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OPINION: Brooklyn -a stark revelation of where Guyana is

Last Updated on Wednesday, 18 August 2021, 23:54 by Denis Chabrol

by GHK Lall

Today I join two events because I believe that they are related.  The first occurred at an opposition rally in Brooklyn, with 2,000 Guyanese attending.  The second was of an almost overnight Presidential announcement of a ‘one-off’ $25,000 cash grant for some 60,000 Guyanese pensioners, and others living under distressed circumstances.  The claim in Brooklyn was of government discrimination against Afro Guyanese; while the presidential announcement was to assist with much-needed relief to vulnerable Guyanese.  Which is which and what is what, behind the sharp contentions, and sweet leadership response?  And where do this singular gathering in Brooklyn point, as to what exists in Guyana, and what could possibly develop a full head of steam in the future?  I start with Brooklyn, and present where I stand, how I interpret.

Two thousand Guyanese came out of their homes in Brooklyn to rage against PPP injustice and PPP discrimination.  There were overwhelmingly Black Guyanese.  I am not Black, I am Indian.  I agree with those claims of injustice and targeted racial discrimination.  The PPP record is there.  The words and deeds are there, and with only the past year considered.  I have read of them, heard of them, seen and detected them.  Close up and from the victimized.  In one state agency after another, Black Guyanese are isolated and sent packing.  I have names, places, and instances; and I think that for each one that I have, the coalition has a score more.  They didn’t steal.  They didn’t engage in wrongdoing.  They were longstanding workers with clean histories.  This is in the realm of employment only.  Their only crime is their color.  Oh! and the color that they followed faithfully (but wrongly) for 19 grueling months.  I say wrongly, and I have stated before where my mind and conscience take me.

But following the wrong party is never grounds for witch hunts and terminations and keeping out applicants and torturing those already in the worksite.  Theirs is a sorry and tortured lot.  The wounds of elections have not closed, and they are probed and stretched further by these ongoing incidents of racial discrimination by the PPP.  Undoubtedly, there would be some exaggeration and inflation, given politics and racial politics is at work.  But there is also the reality, of which I know, where too many Black public servants have been pushed out to pasture.  Though there is no reason that stands scrutiny and honesty, there is rime.  The rime is the acid of their color, the pungency of their political affiliation; and, given the closeness of the 2020 elections, clearly it was a case of apaan jaat in near absolute terms on both sides of the racial divide.  Now I get down to the dirty.

The fact that 2,000 primarily Black Guyanese could muster interest and energy in Brooklyn to rail against real and suspected PPP racial discriminations presents a disturbing picture.  It disturbs because it was an opposition driven event, and which group is still floundering to find its feet and strength.  If in its internally divided and weakened state it can stir 2000 overseas Guyanese (Black Guyanese) to spend a summer afternoon, amidst an escalating pandemic, to voice their anger and call for action against what is wrong, then I read much from that painting.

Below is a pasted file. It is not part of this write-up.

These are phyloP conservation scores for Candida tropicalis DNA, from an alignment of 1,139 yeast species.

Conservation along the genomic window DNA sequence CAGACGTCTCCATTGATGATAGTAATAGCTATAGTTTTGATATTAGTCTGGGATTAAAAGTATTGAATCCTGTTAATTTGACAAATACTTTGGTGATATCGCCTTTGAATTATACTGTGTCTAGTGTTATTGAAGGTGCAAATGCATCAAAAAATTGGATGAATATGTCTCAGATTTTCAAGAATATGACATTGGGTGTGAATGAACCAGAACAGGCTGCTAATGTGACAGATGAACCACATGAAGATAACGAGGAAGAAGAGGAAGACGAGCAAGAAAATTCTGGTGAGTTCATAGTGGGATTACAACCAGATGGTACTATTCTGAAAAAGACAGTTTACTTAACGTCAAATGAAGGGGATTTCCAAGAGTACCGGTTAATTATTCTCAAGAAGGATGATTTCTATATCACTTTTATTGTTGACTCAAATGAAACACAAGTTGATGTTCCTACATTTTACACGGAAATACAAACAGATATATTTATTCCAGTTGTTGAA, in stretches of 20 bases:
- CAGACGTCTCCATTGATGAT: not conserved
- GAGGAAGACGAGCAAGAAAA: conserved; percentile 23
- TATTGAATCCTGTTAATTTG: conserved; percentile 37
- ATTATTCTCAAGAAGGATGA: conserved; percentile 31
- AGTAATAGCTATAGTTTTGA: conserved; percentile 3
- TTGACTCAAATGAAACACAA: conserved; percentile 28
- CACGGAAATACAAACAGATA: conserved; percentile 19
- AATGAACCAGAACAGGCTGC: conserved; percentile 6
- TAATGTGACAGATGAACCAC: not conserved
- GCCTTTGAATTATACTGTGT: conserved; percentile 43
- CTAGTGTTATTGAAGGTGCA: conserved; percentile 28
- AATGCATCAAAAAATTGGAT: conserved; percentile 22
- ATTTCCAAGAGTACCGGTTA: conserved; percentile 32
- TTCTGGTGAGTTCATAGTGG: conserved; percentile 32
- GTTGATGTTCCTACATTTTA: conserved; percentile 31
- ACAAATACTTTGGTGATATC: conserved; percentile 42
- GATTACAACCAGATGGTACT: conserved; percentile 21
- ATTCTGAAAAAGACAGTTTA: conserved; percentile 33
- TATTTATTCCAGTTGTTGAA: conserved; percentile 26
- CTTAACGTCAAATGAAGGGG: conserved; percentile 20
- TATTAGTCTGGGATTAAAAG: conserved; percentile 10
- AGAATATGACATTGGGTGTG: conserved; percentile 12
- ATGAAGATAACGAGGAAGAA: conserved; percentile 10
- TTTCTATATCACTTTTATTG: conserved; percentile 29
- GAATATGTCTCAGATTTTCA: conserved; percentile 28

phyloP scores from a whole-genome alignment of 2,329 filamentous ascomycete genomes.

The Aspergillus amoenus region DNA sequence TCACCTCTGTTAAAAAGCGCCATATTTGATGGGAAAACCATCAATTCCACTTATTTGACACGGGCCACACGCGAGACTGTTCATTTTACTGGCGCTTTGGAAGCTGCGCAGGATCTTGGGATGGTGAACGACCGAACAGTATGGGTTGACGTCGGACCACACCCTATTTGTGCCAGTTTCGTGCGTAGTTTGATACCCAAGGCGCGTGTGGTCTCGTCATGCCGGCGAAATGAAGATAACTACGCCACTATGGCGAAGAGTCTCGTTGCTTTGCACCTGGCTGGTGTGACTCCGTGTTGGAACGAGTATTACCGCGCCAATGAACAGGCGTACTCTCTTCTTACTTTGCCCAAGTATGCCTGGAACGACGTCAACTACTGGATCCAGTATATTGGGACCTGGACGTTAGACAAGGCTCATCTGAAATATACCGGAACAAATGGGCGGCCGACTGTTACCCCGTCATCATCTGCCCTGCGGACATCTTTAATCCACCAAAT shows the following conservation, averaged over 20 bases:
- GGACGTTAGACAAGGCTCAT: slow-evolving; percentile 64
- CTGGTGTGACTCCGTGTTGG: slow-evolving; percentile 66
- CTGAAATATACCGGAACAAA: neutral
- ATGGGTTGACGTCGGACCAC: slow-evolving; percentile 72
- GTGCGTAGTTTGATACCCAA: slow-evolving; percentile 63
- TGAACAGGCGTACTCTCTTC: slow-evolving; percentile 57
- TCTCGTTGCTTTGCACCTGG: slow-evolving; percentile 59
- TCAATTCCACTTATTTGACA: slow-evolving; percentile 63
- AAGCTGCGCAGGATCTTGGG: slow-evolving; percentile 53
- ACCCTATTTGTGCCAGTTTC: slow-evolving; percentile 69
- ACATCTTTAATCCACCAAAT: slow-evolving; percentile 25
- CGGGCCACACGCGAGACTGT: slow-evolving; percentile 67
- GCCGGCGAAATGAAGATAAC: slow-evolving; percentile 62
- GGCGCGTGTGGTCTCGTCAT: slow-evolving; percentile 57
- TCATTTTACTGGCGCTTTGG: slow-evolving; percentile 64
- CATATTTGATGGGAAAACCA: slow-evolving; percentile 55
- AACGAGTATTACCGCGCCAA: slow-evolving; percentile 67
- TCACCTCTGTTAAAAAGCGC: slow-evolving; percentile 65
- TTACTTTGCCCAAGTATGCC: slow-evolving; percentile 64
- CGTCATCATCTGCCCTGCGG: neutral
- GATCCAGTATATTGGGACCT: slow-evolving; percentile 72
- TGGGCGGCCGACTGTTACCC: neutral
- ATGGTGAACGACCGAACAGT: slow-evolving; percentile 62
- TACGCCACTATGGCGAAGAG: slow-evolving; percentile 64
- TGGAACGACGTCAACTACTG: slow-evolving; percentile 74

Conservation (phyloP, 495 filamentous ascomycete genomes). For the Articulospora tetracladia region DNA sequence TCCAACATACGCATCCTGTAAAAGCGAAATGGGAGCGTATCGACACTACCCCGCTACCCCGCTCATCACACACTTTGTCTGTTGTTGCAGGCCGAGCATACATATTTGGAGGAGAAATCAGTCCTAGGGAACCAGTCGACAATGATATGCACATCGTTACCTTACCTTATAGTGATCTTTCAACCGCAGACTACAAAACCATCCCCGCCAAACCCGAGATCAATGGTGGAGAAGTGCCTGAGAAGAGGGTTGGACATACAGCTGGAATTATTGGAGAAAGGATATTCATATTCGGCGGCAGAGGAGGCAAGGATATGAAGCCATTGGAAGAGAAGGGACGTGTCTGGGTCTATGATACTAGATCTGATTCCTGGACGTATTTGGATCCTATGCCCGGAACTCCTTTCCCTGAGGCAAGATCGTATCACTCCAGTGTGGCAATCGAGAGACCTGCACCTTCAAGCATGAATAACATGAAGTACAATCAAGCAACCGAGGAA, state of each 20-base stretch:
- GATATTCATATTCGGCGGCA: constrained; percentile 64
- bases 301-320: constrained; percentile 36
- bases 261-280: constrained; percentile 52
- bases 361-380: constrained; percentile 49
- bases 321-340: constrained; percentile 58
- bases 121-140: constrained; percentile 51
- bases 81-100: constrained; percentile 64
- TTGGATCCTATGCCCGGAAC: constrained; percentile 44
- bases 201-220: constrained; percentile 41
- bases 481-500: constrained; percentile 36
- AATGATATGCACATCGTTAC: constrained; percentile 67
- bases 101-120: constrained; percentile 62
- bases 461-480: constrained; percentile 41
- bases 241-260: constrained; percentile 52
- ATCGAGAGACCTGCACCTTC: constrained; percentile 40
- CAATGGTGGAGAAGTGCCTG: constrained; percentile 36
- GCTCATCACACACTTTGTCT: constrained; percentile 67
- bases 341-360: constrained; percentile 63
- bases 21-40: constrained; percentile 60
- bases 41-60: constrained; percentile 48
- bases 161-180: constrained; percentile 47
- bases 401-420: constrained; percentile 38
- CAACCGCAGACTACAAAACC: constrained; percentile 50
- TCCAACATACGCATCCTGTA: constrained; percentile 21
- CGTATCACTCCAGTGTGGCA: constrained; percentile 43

It is that, though enfeebled, the PNC-APNU-AFC (plus outliers) can inspire this degree of energy and following tells me of what else it could do, what more could be lying in store.  If the troubled opposition can bring out 2000 in Brooklyn, it can bring out 20,000 in the streets of Guyana, and in a whiff, once its leadership finalizes.  Even more importantly, there is deep and intensifying resentment and animosity over elections (misplaced) and natural resources wealth (on the money) political management at the hands of PPP leaders, and from their crooked visions.

The vision of Black Guyanese, wherever they are, is that they will forever be dependent on a cash handout, PPP leadership charity, and condemned to the margins with frail hopes and dreams that hinge on the kindness of PPP leaders.  In the minds of Black Guyanese that is totally unacceptable.  And if the shoe was on the other foot, then Indian Guyanese would be of the same sharp and stormy disposition.  No number of presidential platitudes and Vice-Presidential reassurances find footing in the hearts of Black Guyanese.  They don’t in me, and look at who I am.  No occasional and tactical $25000 cash relief (national or segmented) serves to satisfy long-terms, the dreams and aspirations of a national race that is more than an electoral statistic; demographically a condemned, perpetually losing one.

Even further, none of these now recognizable red herrings that PPP leaders widely use to rearrange the attention of Guyanese, especially simmering Black ones beginning to agitate, are working as well as before, if they ever did in the first place.  When I contemplate all this, I arrive at a rough and undesirable place.

My sense is that there is great discontent in the hearts of Black Guyanese, which racial discrimination only fuels, though at a low burn currently.  Discontent is prey to ratcheting pressures, with pressures prone to cultivation, and people open to getting off knees and standing spiritedly.  PPP leaders have aided with discriminations and deviousness producing unending deceptions.  I believe this: people can accept where they are stoically and resignedly.  Or they can say, to hell with this, and put an end to their misery.  Of course, misery breeds more misery.  I think it is brewing.  I think (definitely haughtily) PPP leaders have set the stage with divisive and vengeful actions.  I keep saying: this cannot hold, it cannot stand.